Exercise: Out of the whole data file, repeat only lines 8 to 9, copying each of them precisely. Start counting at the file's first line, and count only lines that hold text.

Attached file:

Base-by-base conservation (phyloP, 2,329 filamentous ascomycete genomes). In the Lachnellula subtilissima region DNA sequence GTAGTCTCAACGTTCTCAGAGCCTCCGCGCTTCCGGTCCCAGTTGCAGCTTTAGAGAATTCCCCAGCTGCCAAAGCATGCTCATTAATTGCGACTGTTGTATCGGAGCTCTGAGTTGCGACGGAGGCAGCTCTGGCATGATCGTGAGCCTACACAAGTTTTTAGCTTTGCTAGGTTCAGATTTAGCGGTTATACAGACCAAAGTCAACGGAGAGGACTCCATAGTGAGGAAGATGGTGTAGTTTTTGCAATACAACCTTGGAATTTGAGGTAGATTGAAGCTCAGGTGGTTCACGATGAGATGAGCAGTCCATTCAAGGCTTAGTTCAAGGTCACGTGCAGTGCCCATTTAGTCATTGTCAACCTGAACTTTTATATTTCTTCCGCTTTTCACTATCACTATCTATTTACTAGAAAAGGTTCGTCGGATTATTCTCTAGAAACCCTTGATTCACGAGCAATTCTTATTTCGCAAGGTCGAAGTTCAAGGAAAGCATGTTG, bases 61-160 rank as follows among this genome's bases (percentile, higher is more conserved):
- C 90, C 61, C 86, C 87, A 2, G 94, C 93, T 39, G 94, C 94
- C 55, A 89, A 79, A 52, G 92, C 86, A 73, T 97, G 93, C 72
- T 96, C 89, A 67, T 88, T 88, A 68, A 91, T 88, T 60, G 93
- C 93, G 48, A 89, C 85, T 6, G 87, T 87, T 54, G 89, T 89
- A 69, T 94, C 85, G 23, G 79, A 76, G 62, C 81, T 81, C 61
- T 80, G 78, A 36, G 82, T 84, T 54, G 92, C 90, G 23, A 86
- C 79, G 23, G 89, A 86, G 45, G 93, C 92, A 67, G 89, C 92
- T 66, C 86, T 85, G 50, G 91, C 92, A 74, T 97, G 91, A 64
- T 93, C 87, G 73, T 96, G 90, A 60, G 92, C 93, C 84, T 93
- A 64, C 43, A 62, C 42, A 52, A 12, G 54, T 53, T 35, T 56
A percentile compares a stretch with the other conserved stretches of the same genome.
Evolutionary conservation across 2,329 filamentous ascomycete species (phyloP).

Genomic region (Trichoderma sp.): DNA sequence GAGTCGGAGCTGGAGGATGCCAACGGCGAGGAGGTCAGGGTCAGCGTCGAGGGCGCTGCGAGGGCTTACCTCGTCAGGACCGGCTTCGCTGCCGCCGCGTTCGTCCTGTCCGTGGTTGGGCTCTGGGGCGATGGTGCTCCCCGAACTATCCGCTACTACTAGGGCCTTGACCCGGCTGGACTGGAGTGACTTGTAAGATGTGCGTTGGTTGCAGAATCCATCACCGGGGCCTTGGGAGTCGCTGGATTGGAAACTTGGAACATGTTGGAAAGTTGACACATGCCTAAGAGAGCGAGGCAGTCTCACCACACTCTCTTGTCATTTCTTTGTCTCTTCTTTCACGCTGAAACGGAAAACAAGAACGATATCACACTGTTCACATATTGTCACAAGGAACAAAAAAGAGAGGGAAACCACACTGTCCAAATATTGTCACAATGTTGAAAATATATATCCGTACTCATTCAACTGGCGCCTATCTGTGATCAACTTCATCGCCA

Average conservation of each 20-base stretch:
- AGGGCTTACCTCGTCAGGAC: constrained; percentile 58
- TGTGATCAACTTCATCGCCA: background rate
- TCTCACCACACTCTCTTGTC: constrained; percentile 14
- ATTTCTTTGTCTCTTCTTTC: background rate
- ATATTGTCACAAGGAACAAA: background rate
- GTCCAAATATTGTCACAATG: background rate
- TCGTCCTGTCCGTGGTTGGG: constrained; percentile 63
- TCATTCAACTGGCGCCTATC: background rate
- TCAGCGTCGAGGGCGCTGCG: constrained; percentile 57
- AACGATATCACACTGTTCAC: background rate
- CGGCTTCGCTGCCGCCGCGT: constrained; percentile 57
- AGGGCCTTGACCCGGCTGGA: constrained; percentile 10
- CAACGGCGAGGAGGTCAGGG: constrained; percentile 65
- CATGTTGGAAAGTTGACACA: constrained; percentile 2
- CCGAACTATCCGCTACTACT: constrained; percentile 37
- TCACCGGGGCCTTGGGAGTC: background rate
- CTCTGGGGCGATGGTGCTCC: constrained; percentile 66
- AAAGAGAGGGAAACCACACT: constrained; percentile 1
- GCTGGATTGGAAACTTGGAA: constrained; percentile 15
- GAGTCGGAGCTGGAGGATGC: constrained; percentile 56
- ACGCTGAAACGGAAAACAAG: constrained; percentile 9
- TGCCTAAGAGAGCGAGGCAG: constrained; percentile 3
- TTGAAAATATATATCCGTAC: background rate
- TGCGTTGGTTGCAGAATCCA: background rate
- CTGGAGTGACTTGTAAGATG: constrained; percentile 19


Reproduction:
- C 79, G 23, G 89, A 86, G 45, G 93, C 92, A 67, G 89, C 92
- T 66, C 86, T 85, G 50, G 91, C 92, A 74, T 97, G 91, A 64